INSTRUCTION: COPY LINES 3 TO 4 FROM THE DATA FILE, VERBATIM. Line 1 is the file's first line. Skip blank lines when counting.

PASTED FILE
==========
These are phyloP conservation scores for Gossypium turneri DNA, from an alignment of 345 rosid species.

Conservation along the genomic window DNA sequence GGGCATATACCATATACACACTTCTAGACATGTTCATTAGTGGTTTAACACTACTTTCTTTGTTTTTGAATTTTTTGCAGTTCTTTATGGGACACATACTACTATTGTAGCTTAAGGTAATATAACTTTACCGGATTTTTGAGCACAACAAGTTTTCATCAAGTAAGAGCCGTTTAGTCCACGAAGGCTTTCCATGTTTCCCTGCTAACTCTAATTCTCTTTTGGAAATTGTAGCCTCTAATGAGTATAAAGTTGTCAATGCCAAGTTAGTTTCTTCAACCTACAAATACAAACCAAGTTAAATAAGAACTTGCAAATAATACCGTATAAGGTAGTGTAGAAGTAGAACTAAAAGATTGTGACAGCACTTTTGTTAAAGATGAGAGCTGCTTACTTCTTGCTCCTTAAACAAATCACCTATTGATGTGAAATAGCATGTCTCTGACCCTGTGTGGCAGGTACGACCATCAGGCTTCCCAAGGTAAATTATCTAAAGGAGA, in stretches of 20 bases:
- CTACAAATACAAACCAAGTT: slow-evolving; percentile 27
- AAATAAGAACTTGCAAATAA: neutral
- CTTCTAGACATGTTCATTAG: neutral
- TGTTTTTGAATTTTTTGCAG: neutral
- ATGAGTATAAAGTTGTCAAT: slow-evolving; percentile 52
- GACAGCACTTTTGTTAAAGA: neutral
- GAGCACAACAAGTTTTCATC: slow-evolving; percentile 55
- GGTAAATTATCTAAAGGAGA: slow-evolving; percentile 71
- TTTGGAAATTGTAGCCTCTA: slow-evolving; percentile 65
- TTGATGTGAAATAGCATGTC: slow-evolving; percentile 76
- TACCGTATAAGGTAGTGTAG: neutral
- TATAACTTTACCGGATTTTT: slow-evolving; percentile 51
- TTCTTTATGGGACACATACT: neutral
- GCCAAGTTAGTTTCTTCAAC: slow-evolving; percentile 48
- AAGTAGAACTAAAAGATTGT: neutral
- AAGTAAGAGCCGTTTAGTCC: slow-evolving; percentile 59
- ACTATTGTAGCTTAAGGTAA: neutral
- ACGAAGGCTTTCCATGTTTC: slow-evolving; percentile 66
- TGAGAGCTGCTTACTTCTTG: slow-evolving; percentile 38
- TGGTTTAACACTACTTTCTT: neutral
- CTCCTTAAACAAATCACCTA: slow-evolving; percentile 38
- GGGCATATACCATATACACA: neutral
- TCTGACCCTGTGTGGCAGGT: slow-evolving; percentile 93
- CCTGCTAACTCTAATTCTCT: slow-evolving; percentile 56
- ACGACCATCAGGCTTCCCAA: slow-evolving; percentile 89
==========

- CTACAAATACAAACCAAGTT: slow-evolving; percentile 27
- AAATAAGAACTTGCAAATAA: neutral